Altbreak: Immigrants and Refugees in Minnesota
Leaders: William Barber, Joo Young Yim
Dates: October 15- 22
The purpose of this trip is to help learn more about, and ameliorate the struggles that immigrants and refugees face when first settling in the U.S. We will be working with organizations that are involved in improving the social and economic condition of refugees and immigrants in the city. We will volunteer with a food shelf organization dedicated toward helping refugees and immigrants to be self-dependant and to reach social equality. We’ll also work with an education program that is specifically designed to aid non-English speakers! These activities will give us unique insight into foreign languages and cultures, as well as the personal struggles of each individual attempting to adjust to a new nation.
Altbreak: Early Childhood Education in Native American Tribe
Leaders: Aanchal Gulati, Xiaohan Wu
Dates: October 15- 22
The Cherokee Nation is the second-largest Indian tribe in the U.S. and a recognized sovereign nation covering most of northeast Oklahoma. This Altbreak trip will take you to the heart of the Cherokee Nation, its capitol in Tahlequah, Oklahoma to spend time with kids, nature and Indian culture. We will work with the Early Childhood Unit (ECU) on social and educational programs for children from lower income Indian families. Possible activities include preparing handmade educational materials for the classrooms, assisting in a classroom setting with staff, yard work and painting, and (most certainly) exchanging cultural diversity. The trip will further your understanding of the Indian tribe through community interaction and through tours of the Cherokee Nation Complex, visits to the heritage center and local events. We may explore possibilities of hiking and boating for the outdoor fun and scenic views from the surrounding lakes.
Altbreak: Community Homestead
Leaders: Kyle Walters, Radka Slamova
Dates: October 15-22
We will travel to the Community Homestead, a community of 40 people with diverse abilities and developmental disabilities who live and work together on an organic farm in central Wisconsin. This special community is dedicated to the idea that each person can contribute in a unique and meaningful way to the life of the community. We will work side-by-side with community members on the farm, in the orchard, woodshop, garden, bakery and craft room, doing whatever we can to help with the day-to-day operations of the Homestead. We have been invited to spend lunches and dinners in each household of the community, which will give us the opportunity to get to know the community members and their stories. Our goal is to learn about how a lifestyle centered on organic farming and producing handmade goods can influence the integration and welfare of differently-abled people in a cohesive community. We will be camping!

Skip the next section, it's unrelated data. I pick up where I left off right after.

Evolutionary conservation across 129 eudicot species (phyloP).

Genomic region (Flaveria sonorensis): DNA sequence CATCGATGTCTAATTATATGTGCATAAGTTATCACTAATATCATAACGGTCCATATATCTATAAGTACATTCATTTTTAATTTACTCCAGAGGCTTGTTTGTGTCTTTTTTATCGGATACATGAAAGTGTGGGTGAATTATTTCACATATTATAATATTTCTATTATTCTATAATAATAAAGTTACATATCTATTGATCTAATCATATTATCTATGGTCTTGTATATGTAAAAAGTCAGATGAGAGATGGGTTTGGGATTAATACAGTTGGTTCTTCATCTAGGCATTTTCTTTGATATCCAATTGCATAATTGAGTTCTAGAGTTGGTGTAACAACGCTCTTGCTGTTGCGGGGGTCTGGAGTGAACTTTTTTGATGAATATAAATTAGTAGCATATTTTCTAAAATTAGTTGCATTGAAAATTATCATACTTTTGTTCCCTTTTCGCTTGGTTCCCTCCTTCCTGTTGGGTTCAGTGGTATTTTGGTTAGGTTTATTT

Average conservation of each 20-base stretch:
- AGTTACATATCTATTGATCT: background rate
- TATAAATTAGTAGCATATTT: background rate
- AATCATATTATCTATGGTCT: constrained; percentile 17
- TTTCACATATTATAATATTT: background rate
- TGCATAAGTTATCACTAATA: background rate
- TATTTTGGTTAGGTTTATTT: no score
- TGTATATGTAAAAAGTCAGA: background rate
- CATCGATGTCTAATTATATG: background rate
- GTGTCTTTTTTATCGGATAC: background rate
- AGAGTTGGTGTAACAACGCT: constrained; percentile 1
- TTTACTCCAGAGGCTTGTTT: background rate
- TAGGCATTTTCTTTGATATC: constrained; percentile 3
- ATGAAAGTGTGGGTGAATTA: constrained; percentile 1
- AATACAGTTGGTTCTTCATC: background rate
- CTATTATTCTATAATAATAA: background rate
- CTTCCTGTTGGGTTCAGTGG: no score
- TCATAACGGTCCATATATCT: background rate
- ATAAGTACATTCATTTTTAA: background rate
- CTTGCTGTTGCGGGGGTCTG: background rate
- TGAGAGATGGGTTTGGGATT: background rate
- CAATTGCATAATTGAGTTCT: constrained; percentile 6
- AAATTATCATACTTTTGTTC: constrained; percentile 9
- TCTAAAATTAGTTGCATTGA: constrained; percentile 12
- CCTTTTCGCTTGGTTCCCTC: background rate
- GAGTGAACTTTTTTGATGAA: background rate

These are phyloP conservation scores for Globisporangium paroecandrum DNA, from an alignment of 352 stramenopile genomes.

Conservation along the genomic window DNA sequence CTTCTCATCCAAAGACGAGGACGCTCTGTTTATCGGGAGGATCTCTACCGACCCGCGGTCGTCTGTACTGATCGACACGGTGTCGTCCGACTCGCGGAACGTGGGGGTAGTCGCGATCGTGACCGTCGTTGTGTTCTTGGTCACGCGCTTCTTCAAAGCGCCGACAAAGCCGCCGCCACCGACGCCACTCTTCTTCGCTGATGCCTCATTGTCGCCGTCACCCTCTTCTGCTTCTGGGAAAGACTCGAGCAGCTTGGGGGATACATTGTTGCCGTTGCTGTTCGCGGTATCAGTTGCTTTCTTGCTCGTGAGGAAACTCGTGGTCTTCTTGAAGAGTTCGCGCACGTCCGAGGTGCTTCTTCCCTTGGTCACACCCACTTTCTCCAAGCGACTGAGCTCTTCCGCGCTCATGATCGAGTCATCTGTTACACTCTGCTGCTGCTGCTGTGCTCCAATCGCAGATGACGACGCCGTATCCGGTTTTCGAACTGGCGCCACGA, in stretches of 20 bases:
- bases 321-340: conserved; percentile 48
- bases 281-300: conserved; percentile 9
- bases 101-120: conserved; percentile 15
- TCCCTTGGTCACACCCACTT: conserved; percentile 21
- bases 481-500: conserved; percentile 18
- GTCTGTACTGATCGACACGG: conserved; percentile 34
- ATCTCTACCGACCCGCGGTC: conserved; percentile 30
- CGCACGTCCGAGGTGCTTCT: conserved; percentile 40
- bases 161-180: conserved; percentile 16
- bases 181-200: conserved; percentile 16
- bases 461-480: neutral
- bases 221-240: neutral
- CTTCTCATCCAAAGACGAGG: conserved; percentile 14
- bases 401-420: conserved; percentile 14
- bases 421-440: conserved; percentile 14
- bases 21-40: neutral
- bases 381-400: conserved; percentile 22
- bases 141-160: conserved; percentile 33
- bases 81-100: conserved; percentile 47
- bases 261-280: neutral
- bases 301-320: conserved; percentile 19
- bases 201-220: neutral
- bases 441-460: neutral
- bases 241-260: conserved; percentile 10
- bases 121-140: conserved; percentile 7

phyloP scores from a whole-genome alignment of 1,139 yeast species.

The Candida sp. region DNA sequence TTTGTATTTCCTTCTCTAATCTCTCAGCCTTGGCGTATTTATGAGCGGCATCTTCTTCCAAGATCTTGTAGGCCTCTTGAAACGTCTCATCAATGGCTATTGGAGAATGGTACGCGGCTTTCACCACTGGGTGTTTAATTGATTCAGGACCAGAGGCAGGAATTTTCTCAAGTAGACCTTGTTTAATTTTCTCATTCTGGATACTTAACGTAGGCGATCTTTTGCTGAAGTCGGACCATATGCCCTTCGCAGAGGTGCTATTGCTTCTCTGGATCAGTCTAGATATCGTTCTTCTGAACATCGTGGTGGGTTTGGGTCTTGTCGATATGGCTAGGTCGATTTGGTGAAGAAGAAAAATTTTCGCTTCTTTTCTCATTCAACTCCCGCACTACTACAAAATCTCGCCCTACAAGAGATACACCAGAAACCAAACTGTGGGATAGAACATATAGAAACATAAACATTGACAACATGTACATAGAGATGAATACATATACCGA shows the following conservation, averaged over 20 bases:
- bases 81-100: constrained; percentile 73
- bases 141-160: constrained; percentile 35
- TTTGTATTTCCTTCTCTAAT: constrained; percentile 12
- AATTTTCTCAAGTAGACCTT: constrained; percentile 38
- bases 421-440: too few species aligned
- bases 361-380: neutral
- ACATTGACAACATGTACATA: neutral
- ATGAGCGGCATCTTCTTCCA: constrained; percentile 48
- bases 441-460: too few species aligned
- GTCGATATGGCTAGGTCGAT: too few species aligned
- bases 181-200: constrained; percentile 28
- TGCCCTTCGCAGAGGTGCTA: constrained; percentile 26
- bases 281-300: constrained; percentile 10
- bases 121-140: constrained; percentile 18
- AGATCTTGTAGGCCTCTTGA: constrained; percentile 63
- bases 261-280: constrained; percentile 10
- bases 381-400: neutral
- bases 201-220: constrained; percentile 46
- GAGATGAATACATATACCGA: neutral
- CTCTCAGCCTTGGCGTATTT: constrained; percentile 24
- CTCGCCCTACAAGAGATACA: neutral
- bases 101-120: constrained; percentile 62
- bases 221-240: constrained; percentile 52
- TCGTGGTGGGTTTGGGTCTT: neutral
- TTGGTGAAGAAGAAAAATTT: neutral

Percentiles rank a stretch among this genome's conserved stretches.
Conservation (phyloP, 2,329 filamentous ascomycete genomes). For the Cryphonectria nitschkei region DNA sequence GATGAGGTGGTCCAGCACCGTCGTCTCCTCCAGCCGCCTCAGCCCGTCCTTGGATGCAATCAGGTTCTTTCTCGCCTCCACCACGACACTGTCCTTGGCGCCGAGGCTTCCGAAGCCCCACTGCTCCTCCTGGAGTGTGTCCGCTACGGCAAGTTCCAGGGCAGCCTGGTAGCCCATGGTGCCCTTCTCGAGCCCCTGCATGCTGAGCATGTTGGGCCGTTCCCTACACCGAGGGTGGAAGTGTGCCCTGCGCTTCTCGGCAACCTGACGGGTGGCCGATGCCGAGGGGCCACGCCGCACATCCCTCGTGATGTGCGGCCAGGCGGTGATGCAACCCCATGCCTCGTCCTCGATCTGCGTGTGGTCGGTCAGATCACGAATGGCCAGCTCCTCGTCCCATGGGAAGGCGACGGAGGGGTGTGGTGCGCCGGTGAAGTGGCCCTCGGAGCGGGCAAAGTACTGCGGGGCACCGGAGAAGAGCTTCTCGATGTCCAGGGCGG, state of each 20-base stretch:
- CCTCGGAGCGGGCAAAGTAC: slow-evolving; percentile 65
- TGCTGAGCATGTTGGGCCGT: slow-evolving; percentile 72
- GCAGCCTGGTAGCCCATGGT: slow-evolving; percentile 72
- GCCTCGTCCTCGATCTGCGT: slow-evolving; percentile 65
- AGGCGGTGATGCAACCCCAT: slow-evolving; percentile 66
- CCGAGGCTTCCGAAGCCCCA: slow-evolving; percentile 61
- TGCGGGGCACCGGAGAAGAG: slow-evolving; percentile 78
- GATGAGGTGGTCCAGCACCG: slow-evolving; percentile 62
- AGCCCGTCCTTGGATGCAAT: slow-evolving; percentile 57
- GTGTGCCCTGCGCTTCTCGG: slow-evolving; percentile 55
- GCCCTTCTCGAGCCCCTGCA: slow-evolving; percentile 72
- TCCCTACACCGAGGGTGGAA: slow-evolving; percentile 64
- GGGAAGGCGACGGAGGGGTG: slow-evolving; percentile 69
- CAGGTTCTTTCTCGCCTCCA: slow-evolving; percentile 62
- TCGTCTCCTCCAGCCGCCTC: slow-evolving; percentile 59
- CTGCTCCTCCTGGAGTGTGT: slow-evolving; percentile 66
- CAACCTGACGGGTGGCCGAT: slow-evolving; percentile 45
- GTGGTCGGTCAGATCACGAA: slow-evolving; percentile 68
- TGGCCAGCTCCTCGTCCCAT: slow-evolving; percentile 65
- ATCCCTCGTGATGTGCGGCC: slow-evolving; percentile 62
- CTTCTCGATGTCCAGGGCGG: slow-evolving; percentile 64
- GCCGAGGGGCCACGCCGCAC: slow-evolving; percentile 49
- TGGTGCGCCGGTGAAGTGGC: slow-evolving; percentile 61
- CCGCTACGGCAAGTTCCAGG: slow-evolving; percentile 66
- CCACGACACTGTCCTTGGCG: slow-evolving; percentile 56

Altbreak pilot trip*: Tornado Relief in Joplin
Leaders: Dan Hirsch
Dates: October 15- 22
*This sub-free trip will follow the basic tenants of Altbreak, but will be co-led by a staff member and might have faculty/staff on it as well.
During the summer, RLC Dan Hirsch traveled to Joplin, MO to volunteer with AmeriCorps’ tornado relief efforts. The devastation was literally indescribable and according to FEMA will take 7-10 years to restore the area to its pre-tornado state. In addition to the destruction of commercial and business districts, over 7000 homes were destroyed and 4000 of those homes were not insured. There are still large residential areas that have not been cleaned up or debris removed and they need all assistance available. Dan’s plan is to take interested students down to Joplin and partner with AmeriCorps to help with these efforts; faculty and staff may also go on this trip.
ReNew: Biloxi Flood Relief and Rebuilding
Leaders: Madeline Eiler, Kramer McLuckie, Cary Speck, Julia Tse
Dates: October 15- 23
This trip will take a group of 10 students (and 4 leaders) to Biloxi, Mississippi to work with Hope Community Development Agency. We will work on rebuilding houses damaged by Hurricane Katrina and other major flooding since 2005. While tasks might vary, they could include hanging sheetrock, mudding, laying floors, or installing trim. When not working, we will have a chance to explore Biloxi, with such activities as going to the beach (right on the Gulf!), or grabbing lunch at a neighborhood po'boy shop. There will also be opportunities to contextualize the work through learning more about Katrina’s effect on Biloxi and the now six-year-long rebuilding process. We will leave Grinnell on Friday, October 15, work Monday through Friday, and return to Grinnell on Sunday October 23. We will be cooking for ourselves and staying in housing provided by Seashore United Methodist Assembly.